By Rabbi Sara Rich
My assumption about the lifestyle of the Israelites when they were wandering through the desert for 40 years was that they were a caravan frequently on the move. They were the first “wandering Jews” on a seemingly endless hike through the wilderness, with occasional extended breaks along the way. However, this image of the desert experience is inaccurate, as medieval Torah commentator Rashi points out in the second part of this week’s Torah portion, Masei. Masei is the final portion in the book of Numbers, and it offers a summary of the Israelite’s journey and the stops that they made along the way. Quoting a scholar named Moshe the Preacher, Rashi uses some arithmetic to show that, in fact, the 40-year journey of the Israelites was mostly spent at rest, not in motion. First, Rashi points out that 42 places were listed as resting points for the Israelites. However, 14 of these sites were reached in the first year after the Exodus from Egypt. Additionally, eight of these sites were visited in the final year of the journey. If you look at the middle 38 years of their wandering, the Israelites only visited 20 places, spending an average of 1.9 years at any given destination.
Rashi writes that these details are included to show God’s kindness. Although God did decree that the generation of Israelites would wander in the desert for 40 years, it was not an exhausting marathon of constant motion through an endless, winding desert. They could rest and enjoy some semblance of normalcy for extended periods of time before moving ahead in the journey.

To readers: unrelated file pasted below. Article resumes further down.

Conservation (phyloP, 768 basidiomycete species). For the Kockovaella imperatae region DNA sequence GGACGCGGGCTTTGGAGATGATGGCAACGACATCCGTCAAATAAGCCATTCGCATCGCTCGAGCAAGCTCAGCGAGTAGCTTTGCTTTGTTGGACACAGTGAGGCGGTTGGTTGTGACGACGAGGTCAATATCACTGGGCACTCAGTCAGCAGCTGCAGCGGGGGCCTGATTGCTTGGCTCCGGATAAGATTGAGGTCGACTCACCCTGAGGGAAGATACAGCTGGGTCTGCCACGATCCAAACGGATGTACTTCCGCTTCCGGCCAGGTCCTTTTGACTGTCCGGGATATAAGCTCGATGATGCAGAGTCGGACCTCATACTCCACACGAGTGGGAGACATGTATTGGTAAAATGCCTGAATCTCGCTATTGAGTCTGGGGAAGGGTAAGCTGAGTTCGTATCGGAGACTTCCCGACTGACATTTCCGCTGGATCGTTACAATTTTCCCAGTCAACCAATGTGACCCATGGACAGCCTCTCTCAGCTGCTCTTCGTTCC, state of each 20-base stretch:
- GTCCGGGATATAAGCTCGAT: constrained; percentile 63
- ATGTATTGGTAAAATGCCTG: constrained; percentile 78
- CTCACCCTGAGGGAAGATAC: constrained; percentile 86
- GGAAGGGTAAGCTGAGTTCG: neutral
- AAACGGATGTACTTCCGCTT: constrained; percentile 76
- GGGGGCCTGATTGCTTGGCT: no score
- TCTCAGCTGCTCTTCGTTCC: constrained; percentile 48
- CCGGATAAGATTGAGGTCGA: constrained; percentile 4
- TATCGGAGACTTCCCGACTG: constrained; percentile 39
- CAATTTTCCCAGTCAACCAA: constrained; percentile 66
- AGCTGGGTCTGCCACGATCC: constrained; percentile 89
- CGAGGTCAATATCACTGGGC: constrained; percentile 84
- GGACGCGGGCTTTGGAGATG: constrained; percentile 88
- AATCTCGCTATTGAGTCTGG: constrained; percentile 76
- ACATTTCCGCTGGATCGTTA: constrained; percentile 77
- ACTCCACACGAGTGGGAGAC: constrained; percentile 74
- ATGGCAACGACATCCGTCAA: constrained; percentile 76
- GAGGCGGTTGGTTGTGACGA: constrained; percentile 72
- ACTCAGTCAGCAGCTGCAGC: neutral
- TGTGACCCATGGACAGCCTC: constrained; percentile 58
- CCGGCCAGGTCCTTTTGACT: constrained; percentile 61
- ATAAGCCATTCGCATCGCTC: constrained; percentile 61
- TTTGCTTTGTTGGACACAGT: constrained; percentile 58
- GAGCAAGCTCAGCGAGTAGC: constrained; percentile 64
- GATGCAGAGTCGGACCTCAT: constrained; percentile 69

The reason that God decreed the 40-year journey was so the former slaves would die in the wilderness, and their children would be the ones to establish a settlement in the land of Canaan. There was a fear that the former slaves would never fully shed the trauma of their experience and would thus be ill-equipped to build a functioning society in a new land, centered on service to the God who redeemed them. God looked ahead to the potential of the next generation to have a new worldview that would allow them to fulfill the greater promise of the Israelites.
Still, building a civilization would take some practice. And this, I imagine, is why God had the Israelites remain at a station on the journey for one or two years at a time. By settling in, pitching their tents, assembling the Tabernacle for worship, and so forth, the Israelites gained experience in what it would mean to be in community together. As newly freed individuals, they would practice what it means to have to make decisions on their own. Maybe each of the 20 sites along the journey gave them a chance to experiment with new ways of organizing, or with different models of leadership, until finally, when they reached the Promised Land, they would have worked out the growing pains.
I think of how this story relates to our lives today. Before the onset of COVID-19, we were largely individuals on the move. Social distance and self-quarantine gave us an extended stay in the encampment of our own homes. From this pause in our regular movements, new hobbies, home projects, quality time with loved ones, and creative ways to connect with others have emerged. What have you learned about yourself that will better prepare you for the next stage of your life journey? What new behaviors or ideas have you developed at home that you hope to maintain when our freedom of movement resumes? How have your relationships changed with loved ones inside your home or outside of your home?
Just as the Israelites were given the opportunity to reinvent their lives and move closer to a prized destination, may our time spent in encampment bring us new blessings and opportunities to bring with us on the journey that lies ahead.
Rabbi Sara Rich is the Executive Director at Hillel of Buffalo.